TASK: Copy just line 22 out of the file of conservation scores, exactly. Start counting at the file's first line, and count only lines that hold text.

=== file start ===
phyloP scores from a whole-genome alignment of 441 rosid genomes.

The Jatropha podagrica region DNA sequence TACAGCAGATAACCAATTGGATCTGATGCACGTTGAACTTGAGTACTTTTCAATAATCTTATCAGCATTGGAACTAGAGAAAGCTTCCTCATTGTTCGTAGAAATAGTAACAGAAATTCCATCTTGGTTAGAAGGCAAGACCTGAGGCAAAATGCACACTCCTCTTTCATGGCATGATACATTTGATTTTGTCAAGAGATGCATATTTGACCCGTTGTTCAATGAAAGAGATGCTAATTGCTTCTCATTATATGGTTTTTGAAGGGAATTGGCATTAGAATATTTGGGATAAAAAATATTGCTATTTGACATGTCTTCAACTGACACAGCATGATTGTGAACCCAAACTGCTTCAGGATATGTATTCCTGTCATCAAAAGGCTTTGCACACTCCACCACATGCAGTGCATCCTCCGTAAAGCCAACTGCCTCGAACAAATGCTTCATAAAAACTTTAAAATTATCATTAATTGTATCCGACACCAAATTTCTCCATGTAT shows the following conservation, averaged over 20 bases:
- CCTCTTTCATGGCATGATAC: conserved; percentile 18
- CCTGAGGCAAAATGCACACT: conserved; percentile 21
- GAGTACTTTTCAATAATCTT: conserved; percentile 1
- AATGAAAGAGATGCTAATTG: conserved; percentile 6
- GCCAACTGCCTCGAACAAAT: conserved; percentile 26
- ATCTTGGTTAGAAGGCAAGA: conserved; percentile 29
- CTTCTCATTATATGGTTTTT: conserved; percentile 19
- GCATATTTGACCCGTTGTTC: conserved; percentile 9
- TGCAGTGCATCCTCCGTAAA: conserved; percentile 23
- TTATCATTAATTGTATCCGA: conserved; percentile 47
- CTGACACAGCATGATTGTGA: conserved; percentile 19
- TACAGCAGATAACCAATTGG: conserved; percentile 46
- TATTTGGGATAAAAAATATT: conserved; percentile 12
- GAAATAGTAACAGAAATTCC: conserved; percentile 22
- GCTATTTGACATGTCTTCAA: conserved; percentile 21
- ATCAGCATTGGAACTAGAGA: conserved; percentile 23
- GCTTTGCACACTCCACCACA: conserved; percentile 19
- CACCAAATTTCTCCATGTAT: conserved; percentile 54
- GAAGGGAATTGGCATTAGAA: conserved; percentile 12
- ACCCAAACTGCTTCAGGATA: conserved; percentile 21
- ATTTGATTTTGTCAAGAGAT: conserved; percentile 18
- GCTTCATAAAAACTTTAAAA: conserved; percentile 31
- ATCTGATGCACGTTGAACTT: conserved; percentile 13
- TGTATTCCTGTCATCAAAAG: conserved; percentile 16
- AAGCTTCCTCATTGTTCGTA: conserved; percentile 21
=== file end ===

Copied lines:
- ACCCAAACTGCTTCAGGATA: conserved; percentile 21